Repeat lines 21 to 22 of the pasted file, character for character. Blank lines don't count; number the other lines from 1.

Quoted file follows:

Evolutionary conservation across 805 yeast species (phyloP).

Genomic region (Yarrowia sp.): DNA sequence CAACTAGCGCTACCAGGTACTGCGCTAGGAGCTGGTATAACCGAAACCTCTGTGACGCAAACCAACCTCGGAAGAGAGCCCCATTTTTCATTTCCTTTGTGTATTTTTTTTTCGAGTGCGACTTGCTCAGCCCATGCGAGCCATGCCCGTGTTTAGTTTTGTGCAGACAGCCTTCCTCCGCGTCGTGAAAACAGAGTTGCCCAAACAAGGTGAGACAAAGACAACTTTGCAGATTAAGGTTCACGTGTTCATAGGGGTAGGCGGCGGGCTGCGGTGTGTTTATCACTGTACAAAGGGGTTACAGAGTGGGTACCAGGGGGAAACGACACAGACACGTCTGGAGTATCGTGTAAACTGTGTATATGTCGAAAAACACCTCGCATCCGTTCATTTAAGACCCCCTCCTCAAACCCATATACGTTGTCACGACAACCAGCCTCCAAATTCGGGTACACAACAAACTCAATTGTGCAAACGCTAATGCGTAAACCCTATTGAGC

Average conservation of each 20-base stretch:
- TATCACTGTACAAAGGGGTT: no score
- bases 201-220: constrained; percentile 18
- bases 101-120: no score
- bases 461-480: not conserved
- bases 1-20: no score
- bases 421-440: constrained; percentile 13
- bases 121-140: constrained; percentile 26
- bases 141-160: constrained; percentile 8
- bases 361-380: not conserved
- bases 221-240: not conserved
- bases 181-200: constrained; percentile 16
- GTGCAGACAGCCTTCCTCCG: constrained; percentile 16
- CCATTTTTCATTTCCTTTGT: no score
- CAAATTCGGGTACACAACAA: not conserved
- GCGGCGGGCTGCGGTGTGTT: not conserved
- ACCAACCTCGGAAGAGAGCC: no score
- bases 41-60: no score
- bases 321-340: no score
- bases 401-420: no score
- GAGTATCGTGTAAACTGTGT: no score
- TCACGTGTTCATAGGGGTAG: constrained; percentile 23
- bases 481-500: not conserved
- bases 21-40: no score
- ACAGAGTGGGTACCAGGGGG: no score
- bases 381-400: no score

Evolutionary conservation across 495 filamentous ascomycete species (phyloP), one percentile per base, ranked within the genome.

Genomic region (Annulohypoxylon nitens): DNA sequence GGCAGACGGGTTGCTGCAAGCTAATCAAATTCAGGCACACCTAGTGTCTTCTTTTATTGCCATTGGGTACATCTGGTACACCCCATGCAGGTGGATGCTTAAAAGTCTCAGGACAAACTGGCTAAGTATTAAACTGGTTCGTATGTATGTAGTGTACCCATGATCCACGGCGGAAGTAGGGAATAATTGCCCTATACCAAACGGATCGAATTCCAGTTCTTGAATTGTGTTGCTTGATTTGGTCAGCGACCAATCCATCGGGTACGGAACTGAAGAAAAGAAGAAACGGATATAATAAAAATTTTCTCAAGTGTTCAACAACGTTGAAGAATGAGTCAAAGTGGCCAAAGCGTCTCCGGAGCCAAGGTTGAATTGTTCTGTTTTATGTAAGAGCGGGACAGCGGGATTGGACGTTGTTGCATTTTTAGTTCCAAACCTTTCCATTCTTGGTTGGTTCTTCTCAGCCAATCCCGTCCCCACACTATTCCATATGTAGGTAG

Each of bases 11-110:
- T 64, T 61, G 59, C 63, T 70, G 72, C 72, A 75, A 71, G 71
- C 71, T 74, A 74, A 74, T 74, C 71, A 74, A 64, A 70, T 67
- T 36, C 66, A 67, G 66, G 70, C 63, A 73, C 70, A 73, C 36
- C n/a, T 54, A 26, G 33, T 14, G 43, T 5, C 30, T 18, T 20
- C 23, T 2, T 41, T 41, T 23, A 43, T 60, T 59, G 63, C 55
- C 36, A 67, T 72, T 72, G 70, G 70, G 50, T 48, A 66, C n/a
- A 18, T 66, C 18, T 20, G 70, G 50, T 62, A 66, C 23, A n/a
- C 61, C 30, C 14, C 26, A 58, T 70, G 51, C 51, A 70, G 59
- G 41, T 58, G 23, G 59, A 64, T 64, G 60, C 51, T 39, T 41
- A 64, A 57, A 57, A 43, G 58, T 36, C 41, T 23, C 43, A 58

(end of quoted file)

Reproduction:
- bases 321-340: no score
- bases 401-420: no score